Nevertheless, as noted above, management itself may run the risk of violating the law by not reporting such individuals to the Health Department. Adam Leitman Bailey, P.C. recently started an emergency action in New York State Supreme Court against a resident refusing to follow the social distancing Executive order inside the building.
Finally, it should also be noted that, aside from the obligation of management to report those infected residents who either fail or refuse to self-quarantine, management would be wise to not implement or take any action that treats an infected resident different from the other residents of the building. Persons with communicable or contagious diseases are deemed handicapped or disabled persons under federal law. See School Board of Nassau County, Florida v. Arline, 480 US 273, 284- 286 (1987). Therefore, treating persons infected with a disabling communicable disease in a discriminatory fashion because of their disease would violate the federal Fair Housing Act (“FHA”), 42 USC §3604(f)(1)(B), see, e.g., Olsen v. Stark Homes, Inc., 759 F3d 140 (2d Cir. 2014), Elmowitz v. Executive Towers at Lido, LLC, 571 F.Supp.2d 370 (EDNY 2008) (held: plaintiff’s complaint alleging that landlord’s refusal to renew plaintiff’s lease because of plaintiff’s mental disability stated a cause of action under the FHA). New York State and New York City civil rights statutes also prohibit discrimination “against any person because of…disability…in the terms, conditions or privileges of the sale, rental or lease of any…housing accommodation or in the furnishing or facilities or services in connection therewith.” New York Executive Law §296(5)(a)(2); New York City Administrative Code, Title 8, Civil Rights, §8-107(5)(1)(a)(b). (Emphasis added).
In addition, any potential action that a landlord might take to evict a tenant, after the end of the social distancing period, for having been infected, in the absence of an order from a governmental agency permitting the tenant’s exclusion from his residence, would violate New York City Administrative Code §26-521 (Unlawful eviction) which makes it “unlawful for any person to evict or attempt to evict an occupant of a dwelling unit who has lawfully occupied the dwelling unit for thirty consecutive days…except to the extent permitted by law.” See Campbell v. Blum, 91 AD2d 937, 457 NYS2d 816 (1st Dept. 1983); see also Daniels v. Christofoletti, 143 Misc.2d 857, 542 NYS2d 482 (NYC Civil Court, Queens County 1989)(held: Adult home did not have basis for excluding blind resident diagnosed with AIDS absent showing that he posed an imminent risk of death or serious physical harm to other residents).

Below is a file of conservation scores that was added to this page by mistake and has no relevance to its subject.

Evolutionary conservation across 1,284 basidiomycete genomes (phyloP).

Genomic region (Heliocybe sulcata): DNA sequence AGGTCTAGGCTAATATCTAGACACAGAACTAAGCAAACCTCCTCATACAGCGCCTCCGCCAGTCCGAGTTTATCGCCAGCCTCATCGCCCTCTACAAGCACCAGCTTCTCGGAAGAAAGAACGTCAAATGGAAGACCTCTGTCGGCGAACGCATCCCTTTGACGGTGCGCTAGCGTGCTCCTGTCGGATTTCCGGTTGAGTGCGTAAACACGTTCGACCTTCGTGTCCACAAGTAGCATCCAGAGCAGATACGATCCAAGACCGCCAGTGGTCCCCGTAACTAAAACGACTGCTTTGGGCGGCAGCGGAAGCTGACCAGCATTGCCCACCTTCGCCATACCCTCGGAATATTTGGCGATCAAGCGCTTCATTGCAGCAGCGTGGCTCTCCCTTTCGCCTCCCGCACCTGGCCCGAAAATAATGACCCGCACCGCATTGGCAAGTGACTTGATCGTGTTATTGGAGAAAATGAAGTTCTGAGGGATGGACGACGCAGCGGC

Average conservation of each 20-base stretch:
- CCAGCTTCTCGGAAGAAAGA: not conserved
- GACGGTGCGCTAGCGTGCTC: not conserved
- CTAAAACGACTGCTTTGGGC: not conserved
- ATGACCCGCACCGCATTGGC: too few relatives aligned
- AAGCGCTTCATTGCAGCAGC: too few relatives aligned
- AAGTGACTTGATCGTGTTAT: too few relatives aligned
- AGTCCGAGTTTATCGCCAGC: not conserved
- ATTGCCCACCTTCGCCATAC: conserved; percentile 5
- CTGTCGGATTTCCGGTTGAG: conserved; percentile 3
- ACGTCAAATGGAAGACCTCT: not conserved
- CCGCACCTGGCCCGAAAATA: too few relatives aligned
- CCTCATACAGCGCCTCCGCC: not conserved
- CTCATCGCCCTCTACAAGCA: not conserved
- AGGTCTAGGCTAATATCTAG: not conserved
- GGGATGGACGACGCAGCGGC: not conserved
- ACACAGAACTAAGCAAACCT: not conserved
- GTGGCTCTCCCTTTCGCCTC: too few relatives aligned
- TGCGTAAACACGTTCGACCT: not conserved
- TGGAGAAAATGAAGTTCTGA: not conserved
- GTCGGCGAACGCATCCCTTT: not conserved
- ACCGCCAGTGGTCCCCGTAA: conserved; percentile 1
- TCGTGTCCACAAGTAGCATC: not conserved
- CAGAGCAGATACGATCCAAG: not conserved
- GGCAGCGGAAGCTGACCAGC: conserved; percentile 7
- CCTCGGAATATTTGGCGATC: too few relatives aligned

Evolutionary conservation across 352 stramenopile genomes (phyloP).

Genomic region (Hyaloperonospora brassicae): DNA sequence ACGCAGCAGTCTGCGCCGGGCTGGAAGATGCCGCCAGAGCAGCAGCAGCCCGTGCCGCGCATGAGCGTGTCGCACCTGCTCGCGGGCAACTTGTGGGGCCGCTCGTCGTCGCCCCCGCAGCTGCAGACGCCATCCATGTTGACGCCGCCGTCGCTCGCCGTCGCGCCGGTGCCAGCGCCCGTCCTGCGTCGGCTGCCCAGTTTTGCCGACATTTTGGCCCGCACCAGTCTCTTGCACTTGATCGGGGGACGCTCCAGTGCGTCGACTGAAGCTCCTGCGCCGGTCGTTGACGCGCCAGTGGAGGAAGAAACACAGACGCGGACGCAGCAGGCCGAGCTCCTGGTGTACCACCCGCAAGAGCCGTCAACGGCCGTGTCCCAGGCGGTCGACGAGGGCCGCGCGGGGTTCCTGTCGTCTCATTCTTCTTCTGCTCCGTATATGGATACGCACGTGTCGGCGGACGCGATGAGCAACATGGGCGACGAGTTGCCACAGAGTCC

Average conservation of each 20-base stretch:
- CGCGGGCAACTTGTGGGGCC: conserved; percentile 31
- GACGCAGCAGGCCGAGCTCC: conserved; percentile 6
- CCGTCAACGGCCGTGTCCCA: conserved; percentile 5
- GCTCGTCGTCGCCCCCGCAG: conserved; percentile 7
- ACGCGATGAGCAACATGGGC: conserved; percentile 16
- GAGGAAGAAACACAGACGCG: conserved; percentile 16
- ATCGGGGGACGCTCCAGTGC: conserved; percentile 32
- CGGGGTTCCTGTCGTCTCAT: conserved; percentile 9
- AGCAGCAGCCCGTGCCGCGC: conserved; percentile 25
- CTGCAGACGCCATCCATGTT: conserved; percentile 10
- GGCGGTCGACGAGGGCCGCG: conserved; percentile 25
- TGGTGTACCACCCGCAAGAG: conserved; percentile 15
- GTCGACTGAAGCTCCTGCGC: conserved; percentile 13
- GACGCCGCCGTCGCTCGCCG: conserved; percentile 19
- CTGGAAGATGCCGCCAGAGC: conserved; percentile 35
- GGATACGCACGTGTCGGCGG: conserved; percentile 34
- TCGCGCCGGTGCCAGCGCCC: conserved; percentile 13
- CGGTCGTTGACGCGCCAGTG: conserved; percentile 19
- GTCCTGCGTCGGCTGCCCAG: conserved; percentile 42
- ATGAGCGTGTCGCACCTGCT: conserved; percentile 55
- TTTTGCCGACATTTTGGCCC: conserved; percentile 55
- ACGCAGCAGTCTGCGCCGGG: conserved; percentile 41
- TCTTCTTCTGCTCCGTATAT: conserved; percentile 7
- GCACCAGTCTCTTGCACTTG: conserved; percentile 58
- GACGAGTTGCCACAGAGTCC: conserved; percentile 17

Article 4 of the U.S. Constitution “guarantees to every State in this Union a Republican Form of Government.” (U.S.C. Article IV Section 4.). Although rarely used in our history, the closing of our courts appears to violate the sanctity of this clause and the constitution. At the time of this writing, new housing court cases cannot be started unless they fit into a very select group of emergencies and as noted above Housing Court has made it almost impossible to prosecute a case by putting up so many obstacles.
It appears that the republican form of government guaranteed by the constitution had been violated by the closing of the courts and continues to be violated by the Civil Court of the City of New York as the courts cannot be closed except for a select list of emergency actions. A question for another time will be whether a governor can close down a City and require those of its citizens who are not infected with the disease be required to stay in their homes under this same clause.
It is clear that the onset of the COVIT-19 virus, the recent riots and looting are requiring building owners and managers to cope with situations they hardly could ever have been expected to confront, short of actual wartime conditions. The discussion above is intended to give some insight into the complexity of the various issues facing building owners and managers within the context of the overall societal emergency that all New York City residents and workers are experiencing.
Adam Leitman Bailey is the founding partner of Adam Leitman Bailey, P.C. and John M. Desiderio is a partner of the firm’s real estate litigation group.